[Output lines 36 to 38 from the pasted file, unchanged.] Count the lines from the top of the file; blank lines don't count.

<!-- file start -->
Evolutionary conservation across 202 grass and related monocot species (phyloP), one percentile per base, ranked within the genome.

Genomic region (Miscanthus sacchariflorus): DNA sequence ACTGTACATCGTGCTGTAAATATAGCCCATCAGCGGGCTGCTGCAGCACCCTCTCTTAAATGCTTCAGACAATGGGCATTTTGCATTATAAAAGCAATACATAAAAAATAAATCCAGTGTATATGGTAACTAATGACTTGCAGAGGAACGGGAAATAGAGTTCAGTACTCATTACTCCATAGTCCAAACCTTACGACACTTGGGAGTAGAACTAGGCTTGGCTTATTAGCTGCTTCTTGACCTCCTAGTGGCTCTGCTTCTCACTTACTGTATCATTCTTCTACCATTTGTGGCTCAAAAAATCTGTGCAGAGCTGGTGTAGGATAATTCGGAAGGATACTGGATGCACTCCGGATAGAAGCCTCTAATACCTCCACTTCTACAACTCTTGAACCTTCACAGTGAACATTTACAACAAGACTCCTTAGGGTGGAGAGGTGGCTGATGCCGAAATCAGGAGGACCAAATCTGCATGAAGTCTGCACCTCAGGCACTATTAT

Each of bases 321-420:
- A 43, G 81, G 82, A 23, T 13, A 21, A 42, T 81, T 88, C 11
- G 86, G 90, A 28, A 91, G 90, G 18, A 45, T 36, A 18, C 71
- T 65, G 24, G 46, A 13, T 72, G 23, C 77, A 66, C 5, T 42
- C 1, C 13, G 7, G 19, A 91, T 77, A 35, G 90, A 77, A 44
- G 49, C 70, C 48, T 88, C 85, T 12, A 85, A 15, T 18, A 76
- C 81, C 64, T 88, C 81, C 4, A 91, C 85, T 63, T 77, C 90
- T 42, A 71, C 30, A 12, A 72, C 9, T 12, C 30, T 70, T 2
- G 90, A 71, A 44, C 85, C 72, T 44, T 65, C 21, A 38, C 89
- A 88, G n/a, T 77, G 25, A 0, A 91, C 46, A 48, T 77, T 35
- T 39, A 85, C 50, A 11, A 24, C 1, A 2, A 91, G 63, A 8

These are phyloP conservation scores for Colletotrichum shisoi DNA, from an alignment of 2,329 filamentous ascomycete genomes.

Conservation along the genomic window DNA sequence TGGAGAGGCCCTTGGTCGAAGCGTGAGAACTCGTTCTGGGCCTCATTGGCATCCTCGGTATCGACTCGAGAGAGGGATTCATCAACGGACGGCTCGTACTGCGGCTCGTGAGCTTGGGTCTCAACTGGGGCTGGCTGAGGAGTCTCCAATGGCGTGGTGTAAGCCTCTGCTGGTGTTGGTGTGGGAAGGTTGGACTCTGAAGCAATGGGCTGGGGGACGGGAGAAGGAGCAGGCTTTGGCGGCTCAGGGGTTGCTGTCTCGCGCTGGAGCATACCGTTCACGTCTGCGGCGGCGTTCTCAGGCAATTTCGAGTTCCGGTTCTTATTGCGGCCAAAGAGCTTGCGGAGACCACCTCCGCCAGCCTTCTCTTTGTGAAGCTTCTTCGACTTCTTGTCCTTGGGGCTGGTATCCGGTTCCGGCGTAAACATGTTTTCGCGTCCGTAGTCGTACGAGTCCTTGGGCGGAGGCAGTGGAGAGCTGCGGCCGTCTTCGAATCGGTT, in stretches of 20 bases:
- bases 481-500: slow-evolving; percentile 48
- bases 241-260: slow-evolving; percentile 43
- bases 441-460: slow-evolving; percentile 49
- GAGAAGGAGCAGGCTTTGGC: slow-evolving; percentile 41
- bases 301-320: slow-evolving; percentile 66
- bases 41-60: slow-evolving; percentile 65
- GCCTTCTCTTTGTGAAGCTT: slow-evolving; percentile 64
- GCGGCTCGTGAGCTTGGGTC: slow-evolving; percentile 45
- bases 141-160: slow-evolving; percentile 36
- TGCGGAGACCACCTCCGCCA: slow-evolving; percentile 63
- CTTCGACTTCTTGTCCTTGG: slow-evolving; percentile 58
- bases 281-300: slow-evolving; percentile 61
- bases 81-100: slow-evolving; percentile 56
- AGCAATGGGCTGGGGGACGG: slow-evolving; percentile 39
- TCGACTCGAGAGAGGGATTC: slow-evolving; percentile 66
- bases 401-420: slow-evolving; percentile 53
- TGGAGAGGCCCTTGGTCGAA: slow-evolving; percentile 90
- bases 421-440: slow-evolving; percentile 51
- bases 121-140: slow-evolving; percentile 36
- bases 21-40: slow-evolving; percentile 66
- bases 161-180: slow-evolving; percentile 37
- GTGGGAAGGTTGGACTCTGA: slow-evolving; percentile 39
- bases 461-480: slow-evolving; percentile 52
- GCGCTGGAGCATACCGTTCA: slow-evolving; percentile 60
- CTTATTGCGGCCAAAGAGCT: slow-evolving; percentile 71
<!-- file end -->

- bases 161-180: slow-evolving; percentile 37
- GTGGGAAGGTTGGACTCTGA: slow-evolving; percentile 39
- bases 461-480: slow-evolving; percentile 52